Fauth RC, Leventhal T, Brooks-Gunn J. Short-term effects of moving from public housing in poor to middle-class neighborhoods on low-income, minority adults’ outcomes. Soc Sci Med. 2004;59(11):2271–84.
Ludwig J, Duncan GJ, Gennetian LA, Katz LF, Kessler RC, Kling JR, Sanbonmatsu L. Long-term neighborhood effects on low-income families: evidence from moving to opportunity. Am Econ Rev Pap Proc. 2013;103(3):226–31.
University of Wisconsin Population Health Institute: County Health Rankings. In. Madison, Wisconsin; 2016.
Oakes JM, Andrade KE, Biyoow IM, Cowan LT. Twenty years of neighborhood effect research: an assessment. Current Epidemiology Reports. 2015;2(1):80–7.
Glass TA, Goodman SN, Hernán MA, Samet JM. Causal inference in public health. Annu Rev Public Health. 2013;34:61–75.
Vandenbroucke JP, Broadbent A, Pearce N: Causality and causal inference in epidemiology: the need for a pluralistic approach. Int J Epidemiol 2016, Published online ahead of print, 22 Jan 2016.
Oakes JM, Fuchs EL, Tate AD, Galos DL, Biyoow IM. How should we improve neighborhood health? Evaluating evidence from a social determinant perspective. Current Epidemiology Reports. 2016;3(1):106–12.
White JS, Hamad R, Li X, Basu S, Ohlsson H, Sundquist J, Sundquist K. Long-term effects of neighbourhood deprivation on diabetes risk: quasi-experimental evidence from a refugee dispersal policy in Sweden. The Lancet Diabetes & Endocrinology. 2016;4(6):517–24.
Dr. Hamad is supported by the National Heart Lung and Blood Institute (K08 HL132106). Dr. Basu is supported by the National Institute on Minority Health and Health Disparities (DP2 MD010478). Publication made possible in part by support from the UCSF Open Access Publishing Fund. The content is solely the responsibility of the authors and does not necessarily represent the official views of the National Institutes of Health or the Bureau of Labor Statistics. The funders had no role in study design, data collection, data analysis or interpretation, decision to publish, or preparation of the manuscript for publication.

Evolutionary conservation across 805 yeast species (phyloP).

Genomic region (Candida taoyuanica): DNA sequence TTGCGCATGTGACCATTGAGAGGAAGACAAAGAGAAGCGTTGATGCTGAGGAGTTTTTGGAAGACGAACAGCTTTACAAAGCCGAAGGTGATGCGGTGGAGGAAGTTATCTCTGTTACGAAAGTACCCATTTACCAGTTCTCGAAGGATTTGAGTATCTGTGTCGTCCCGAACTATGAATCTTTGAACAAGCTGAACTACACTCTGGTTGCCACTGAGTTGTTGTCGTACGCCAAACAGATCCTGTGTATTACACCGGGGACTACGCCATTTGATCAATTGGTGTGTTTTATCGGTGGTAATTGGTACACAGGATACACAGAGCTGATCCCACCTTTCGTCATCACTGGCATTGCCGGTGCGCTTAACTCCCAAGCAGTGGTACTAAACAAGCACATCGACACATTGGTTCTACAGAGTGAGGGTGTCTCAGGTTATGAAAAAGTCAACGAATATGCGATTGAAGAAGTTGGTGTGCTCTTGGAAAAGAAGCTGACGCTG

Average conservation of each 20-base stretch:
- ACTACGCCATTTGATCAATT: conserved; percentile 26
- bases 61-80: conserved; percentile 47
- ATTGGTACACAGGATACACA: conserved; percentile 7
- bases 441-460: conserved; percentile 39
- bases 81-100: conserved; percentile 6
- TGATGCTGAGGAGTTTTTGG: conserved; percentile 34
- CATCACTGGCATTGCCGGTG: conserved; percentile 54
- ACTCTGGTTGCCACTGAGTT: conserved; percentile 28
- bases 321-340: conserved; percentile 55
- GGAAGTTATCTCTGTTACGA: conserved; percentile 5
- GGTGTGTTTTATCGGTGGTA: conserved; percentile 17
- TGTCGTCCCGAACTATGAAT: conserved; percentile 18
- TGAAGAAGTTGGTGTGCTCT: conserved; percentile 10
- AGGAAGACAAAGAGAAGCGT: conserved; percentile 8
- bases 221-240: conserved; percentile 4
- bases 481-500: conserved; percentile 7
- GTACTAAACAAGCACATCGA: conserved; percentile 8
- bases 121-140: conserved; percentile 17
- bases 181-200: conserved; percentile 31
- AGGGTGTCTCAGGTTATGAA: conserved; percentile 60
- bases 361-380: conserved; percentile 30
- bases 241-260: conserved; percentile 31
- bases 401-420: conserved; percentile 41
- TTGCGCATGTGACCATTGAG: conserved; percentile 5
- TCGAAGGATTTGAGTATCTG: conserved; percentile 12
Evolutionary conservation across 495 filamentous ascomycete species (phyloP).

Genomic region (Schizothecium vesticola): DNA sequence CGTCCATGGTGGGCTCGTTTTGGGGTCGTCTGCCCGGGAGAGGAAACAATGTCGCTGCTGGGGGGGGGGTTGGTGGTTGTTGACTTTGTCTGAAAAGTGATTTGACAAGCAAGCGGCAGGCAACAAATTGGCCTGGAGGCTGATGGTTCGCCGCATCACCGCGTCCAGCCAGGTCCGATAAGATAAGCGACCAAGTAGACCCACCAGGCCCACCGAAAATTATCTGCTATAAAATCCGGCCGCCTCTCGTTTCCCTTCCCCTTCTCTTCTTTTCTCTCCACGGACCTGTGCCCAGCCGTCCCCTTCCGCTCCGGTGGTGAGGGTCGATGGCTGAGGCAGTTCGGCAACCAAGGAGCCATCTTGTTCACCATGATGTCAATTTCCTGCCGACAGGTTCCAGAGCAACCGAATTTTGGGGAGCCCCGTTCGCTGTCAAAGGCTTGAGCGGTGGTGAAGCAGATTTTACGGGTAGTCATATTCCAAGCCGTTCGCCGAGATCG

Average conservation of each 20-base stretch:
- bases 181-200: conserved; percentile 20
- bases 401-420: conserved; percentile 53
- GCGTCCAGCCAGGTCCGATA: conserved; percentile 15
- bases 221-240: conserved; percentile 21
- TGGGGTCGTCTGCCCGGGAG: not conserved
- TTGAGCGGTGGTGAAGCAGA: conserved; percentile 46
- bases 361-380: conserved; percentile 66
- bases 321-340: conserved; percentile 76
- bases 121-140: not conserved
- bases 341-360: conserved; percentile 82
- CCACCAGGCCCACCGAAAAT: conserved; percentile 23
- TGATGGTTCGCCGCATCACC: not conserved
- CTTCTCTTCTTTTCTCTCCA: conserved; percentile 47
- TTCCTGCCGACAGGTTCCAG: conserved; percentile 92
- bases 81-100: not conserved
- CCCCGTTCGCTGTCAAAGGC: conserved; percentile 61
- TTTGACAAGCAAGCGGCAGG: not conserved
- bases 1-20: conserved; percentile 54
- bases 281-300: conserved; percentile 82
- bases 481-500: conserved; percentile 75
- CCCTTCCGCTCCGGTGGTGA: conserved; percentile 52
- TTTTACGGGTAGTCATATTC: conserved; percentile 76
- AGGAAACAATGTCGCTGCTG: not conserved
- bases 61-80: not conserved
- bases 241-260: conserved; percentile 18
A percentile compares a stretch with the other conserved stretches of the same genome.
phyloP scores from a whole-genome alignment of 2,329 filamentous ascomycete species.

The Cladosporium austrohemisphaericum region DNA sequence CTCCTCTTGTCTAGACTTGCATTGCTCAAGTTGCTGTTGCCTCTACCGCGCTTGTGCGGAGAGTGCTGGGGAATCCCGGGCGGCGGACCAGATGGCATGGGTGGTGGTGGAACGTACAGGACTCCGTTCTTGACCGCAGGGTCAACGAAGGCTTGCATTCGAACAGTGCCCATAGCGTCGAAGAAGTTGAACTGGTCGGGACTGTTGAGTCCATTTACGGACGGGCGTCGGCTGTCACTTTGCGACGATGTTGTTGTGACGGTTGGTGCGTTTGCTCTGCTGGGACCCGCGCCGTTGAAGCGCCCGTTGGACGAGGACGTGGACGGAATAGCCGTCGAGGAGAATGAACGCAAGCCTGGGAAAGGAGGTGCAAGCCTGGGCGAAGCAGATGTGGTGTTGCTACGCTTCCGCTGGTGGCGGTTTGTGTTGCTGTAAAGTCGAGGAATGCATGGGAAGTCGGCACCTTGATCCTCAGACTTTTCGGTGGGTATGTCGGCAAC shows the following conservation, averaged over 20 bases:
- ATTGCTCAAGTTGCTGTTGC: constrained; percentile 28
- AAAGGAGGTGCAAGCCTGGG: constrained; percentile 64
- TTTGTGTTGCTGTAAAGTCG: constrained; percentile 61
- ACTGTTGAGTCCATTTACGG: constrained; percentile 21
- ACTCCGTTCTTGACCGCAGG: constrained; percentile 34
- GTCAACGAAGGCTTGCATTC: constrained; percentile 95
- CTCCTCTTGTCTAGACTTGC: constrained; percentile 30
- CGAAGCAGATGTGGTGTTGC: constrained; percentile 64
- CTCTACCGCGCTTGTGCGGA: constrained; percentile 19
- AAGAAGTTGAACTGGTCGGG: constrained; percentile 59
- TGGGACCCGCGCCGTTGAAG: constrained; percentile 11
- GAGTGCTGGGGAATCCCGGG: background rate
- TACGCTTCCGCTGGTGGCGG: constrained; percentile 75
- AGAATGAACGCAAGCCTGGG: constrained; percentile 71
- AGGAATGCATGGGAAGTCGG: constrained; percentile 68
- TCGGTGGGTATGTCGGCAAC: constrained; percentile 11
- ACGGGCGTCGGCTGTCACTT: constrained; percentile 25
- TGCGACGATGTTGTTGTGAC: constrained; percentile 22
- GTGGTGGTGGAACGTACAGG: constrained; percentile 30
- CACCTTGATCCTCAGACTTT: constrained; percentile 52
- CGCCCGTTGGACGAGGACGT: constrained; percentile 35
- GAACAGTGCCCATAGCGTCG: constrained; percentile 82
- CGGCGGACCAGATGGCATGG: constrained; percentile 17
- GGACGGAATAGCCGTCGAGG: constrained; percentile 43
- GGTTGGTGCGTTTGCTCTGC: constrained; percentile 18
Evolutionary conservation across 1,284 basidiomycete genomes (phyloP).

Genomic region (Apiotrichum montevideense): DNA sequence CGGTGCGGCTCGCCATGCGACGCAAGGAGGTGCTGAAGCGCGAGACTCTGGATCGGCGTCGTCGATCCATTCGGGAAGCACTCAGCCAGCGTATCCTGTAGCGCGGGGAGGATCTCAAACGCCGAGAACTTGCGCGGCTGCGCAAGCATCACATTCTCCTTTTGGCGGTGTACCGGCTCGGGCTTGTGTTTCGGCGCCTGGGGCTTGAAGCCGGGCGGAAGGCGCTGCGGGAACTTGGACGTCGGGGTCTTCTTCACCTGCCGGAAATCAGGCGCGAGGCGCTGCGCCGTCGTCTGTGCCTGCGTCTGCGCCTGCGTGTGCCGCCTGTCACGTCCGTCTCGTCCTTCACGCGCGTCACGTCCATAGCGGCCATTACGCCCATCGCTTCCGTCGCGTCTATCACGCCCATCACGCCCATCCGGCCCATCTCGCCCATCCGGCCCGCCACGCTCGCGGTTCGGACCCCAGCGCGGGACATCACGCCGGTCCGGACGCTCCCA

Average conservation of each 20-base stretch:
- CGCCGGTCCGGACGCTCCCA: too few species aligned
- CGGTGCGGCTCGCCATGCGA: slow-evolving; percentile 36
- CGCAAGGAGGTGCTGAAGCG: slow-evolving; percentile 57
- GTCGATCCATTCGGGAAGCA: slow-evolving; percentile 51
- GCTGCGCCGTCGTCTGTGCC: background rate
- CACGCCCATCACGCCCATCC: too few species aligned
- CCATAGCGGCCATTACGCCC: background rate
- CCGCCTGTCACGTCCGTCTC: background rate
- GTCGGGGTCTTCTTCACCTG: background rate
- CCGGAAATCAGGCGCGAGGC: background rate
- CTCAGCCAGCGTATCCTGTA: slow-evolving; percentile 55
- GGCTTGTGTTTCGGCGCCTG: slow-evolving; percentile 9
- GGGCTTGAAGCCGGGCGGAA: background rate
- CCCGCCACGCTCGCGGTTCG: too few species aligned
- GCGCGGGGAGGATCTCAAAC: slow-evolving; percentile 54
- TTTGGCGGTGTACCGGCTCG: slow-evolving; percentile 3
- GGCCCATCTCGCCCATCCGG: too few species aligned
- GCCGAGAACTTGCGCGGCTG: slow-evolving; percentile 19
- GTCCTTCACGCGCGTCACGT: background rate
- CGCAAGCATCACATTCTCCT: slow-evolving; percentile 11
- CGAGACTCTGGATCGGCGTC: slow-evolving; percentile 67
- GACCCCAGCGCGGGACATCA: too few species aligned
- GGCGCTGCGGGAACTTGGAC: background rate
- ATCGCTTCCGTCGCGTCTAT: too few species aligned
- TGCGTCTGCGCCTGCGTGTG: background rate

Availability of data and materials
This research was conducted with restricted access to Bureau of Labor Statistics data. Restricted NLSY data can be obtained by applying at the study site of the U.S. Bureau of Labor Statistics: https://www.bls.gov/nls. The measures of county socioeconomic disadvantage are publicly available from the U.S. Bureau of Labor Statistics (https://www.bls.gov/data), the Bureau of Economic Analysis (https://www.bea.gov/data), and the Census Bureau (https://www.census.gov/data.html) [41,42,43,44].
Ethics approval and consent to participate
Ethics approval was provided by the Stanford Institutional Review Board (protocol #31603). Ethics approval for the NLSY was provided by the institutional review boards of Ohio State University and the National Opinion Research Center at the University of Chicago, and by the U.S. Office of Management and Budget. Written informed consent was obtained from study subjects for their participation in the NLSY.
Consent for publication
The authors declare that they have no competing interests.
Springer Nature remains neutral with regard to jurisdictional claims in published maps and institutional affiliations.
Table S1. Ordinary Least Squares Analysis of the Association between Lagged County-Level Characteristics and Individual Health Behaviors, U.S. National Longitudinal Study of Youth, 1992–2012. (DOCX 23 kb)
Table S2. Fixed Effects Analysis of the Association between Lagged County-Level Characteristics and Individual Health Behaviors, U.S. National Longitudinal Study of Youth, 1992–2012. (DOCX 23 kb)
About this article
Cite this article
Hamad, R., Brown, D.M. & Basu, S. The association of county-level socioeconomic factors with individual tobacco and alcohol use: a longitudinal study of U.S. adults. BMC Public Health 19, 390 (2019). https://doi.org/10.1186/s12889-019-6700-x
- Area effects
- County effects
- Fixed effects
- Health disparities
- Social epidemiology